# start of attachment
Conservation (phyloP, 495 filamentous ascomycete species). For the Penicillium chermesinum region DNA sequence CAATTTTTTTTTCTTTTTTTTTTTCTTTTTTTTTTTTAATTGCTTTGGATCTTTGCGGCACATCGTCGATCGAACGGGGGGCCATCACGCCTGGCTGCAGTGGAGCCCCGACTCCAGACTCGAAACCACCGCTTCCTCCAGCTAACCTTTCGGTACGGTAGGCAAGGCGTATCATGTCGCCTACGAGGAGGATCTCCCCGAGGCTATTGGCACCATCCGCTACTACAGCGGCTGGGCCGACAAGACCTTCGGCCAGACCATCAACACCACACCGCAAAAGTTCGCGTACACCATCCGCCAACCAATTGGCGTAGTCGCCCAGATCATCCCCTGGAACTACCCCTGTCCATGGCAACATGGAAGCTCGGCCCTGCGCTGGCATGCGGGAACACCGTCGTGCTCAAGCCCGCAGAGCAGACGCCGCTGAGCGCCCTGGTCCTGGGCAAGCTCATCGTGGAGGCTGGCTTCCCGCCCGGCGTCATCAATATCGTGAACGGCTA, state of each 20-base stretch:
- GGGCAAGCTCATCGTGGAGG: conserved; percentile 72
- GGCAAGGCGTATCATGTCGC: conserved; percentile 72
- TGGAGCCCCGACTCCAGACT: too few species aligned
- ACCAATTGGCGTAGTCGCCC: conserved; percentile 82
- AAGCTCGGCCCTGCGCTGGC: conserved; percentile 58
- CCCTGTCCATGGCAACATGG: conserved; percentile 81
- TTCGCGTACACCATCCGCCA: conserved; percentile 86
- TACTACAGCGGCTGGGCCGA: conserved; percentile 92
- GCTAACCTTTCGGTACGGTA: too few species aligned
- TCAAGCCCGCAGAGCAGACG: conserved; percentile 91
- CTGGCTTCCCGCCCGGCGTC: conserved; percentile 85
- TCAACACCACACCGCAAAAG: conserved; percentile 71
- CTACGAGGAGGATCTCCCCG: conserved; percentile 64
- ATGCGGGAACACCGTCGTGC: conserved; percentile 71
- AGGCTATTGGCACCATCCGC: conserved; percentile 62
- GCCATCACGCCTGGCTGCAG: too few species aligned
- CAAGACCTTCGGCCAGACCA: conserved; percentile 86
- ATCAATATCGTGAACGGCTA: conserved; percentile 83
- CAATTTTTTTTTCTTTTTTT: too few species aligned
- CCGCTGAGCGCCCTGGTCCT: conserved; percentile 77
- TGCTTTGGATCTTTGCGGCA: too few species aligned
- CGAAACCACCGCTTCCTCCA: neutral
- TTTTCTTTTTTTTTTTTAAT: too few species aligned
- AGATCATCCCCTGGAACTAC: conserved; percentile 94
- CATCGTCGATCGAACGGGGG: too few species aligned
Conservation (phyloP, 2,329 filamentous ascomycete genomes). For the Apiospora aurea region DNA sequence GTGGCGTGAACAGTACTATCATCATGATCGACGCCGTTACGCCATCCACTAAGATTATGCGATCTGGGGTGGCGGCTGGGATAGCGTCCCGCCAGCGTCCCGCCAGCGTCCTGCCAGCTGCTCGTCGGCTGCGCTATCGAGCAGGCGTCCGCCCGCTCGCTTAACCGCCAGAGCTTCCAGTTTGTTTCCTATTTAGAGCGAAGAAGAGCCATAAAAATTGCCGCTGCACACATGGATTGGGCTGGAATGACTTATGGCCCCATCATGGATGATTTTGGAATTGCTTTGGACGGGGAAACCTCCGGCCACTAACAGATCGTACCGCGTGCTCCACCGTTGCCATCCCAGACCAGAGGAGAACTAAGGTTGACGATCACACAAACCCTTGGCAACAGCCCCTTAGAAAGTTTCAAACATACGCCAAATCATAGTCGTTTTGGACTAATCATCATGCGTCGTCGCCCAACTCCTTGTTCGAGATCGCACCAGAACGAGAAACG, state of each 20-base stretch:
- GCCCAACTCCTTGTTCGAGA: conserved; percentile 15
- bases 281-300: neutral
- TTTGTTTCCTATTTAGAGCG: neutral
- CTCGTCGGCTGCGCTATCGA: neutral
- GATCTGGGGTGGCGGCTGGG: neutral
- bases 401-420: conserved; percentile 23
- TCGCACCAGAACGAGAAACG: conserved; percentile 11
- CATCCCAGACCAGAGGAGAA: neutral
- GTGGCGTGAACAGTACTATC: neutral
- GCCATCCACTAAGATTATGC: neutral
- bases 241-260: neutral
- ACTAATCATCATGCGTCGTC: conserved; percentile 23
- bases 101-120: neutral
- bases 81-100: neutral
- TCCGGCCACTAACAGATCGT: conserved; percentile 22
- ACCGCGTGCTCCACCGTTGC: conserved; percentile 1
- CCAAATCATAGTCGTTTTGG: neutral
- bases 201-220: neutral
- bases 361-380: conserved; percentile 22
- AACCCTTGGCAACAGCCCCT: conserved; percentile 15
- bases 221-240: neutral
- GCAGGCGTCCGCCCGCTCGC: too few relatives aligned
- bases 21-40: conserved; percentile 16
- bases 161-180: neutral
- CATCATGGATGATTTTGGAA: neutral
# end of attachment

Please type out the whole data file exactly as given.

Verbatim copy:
Conservation (phyloP, 495 filamentous ascomycete species). For the Penicillium chermesinum region DNA sequence CAATTTTTTTTTCTTTTTTTTTTTCTTTTTTTTTTTTAATTGCTTTGGATCTTTGCGGCACATCGTCGATCGAACGGGGGGCCATCACGCCTGGCTGCAGTGGAGCCCCGACTCCAGACTCGAAACCACCGCTTCCTCCAGCTAACCTTTCGGTACGGTAGGCAAGGCGTATCATGTCGCCTACGAGGAGGATCTCCCCGAGGCTATTGGCACCATCCGCTACTACAGCGGCTGGGCCGACAAGACCTTCGGCCAGACCATCAACACCACACCGCAAAAGTTCGCGTACACCATCCGCCAACCAATTGGCGTAGTCGCCCAGATCATCCCCTGGAACTACCCCTGTCCATGGCAACATGGAAGCTCGGCCCTGCGCTGGCATGCGGGAACACCGTCGTGCTCAAGCCCGCAGAGCAGACGCCGCTGAGCGCCCTGGTCCTGGGCAAGCTCATCGTGGAGGCTGGCTTCCCGCCCGGCGTCATCAATATCGTGAACGGCTA, state of each 20-base stretch:
- GGGCAAGCTCATCGTGGAGG: conserved; percentile 72
- GGCAAGGCGTATCATGTCGC: conserved; percentile 72
- TGGAGCCCCGACTCCAGACT: too few species aligned
- ACCAATTGGCGTAGTCGCCC: conserved; percentile 82
- AAGCTCGGCCCTGCGCTGGC: conserved; percentile 58
- CCCTGTCCATGGCAACATGG: conserved; percentile 81
- TTCGCGTACACCATCCGCCA: conserved; percentile 86
- TACTACAGCGGCTGGGCCGA: conserved; percentile 92
- GCTAACCTTTCGGTACGGTA: too few species aligned
- TCAAGCCCGCAGAGCAGACG: conserved; percentile 91
- CTGGCTTCCCGCCCGGCGTC: conserved; percentile 85
- TCAACACCACACCGCAAAAG: conserved; percentile 71
- CTACGAGGAGGATCTCCCCG: conserved; percentile 64
- ATGCGGGAACACCGTCGTGC: conserved; percentile 71
- AGGCTATTGGCACCATCCGC: conserved; percentile 62
- GCCATCACGCCTGGCTGCAG: too few species aligned
- CAAGACCTTCGGCCAGACCA: conserved; percentile 86
- ATCAATATCGTGAACGGCTA: conserved; percentile 83
- CAATTTTTTTTTCTTTTTTT: too few species aligned
- CCGCTGAGCGCCCTGGTCCT: conserved; percentile 77
- TGCTTTGGATCTTTGCGGCA: too few species aligned
- CGAAACCACCGCTTCCTCCA: neutral
- TTTTCTTTTTTTTTTTTAAT: too few species aligned
- AGATCATCCCCTGGAACTAC: conserved; percentile 94
- CATCGTCGATCGAACGGGGG: too few species aligned
Conservation (phyloP, 2,329 filamentous ascomycete genomes). For the Apiospora aurea region DNA sequence GTGGCGTGAACAGTACTATCATCATGATCGACGCCGTTACGCCATCCACTAAGATTATGCGATCTGGGGTGGCGGCTGGGATAGCGTCCCGCCAGCGTCCCGCCAGCGTCCTGCCAGCTGCTCGTCGGCTGCGCTATCGAGCAGGCGTCCGCCCGCTCGCTTAACCGCCAGAGCTTCCAGTTTGTTTCCTATTTAGAGCGAAGAAGAGCCATAAAAATTGCCGCTGCACACATGGATTGGGCTGGAATGACTTATGGCCCCATCATGGATGATTTTGGAATTGCTTTGGACGGGGAAACCTCCGGCCACTAACAGATCGTACCGCGTGCTCCACCGTTGCCATCCCAGACCAGAGGAGAACTAAGGTTGACGATCACACAAACCCTTGGCAACAGCCCCTTAGAAAGTTTCAAACATACGCCAAATCATAGTCGTTTTGGACTAATCATCATGCGTCGTCGCCCAACTCCTTGTTCGAGATCGCACCAGAACGAGAAACG, state of each 20-base stretch:
- GCCCAACTCCTTGTTCGAGA: conserved; percentile 15
- bases 281-300: neutral
- TTTGTTTCCTATTTAGAGCG: neutral
- CTCGTCGGCTGCGCTATCGA: neutral
- GATCTGGGGTGGCGGCTGGG: neutral
- bases 401-420: conserved; percentile 23
- TCGCACCAGAACGAGAAACG: conserved; percentile 11
- CATCCCAGACCAGAGGAGAA: neutral
- GTGGCGTGAACAGTACTATC: neutral
- GCCATCCACTAAGATTATGC: neutral
- bases 241-260: neutral
- ACTAATCATCATGCGTCGTC: conserved; percentile 23
- bases 101-120: neutral
- bases 81-100: neutral
- TCCGGCCACTAACAGATCGT: conserved; percentile 22
- ACCGCGTGCTCCACCGTTGC: conserved; percentile 1
- CCAAATCATAGTCGTTTTGG: neutral
- bases 201-220: neutral
- bases 361-380: conserved; percentile 22
- AACCCTTGGCAACAGCCCCT: conserved; percentile 15
- bases 221-240: neutral
- GCAGGCGTCCGCCCGCTCGC: too few relatives aligned
- bases 21-40: conserved; percentile 16
- bases 161-180: neutral
- CATCATGGATGATTTTGGAA: neutral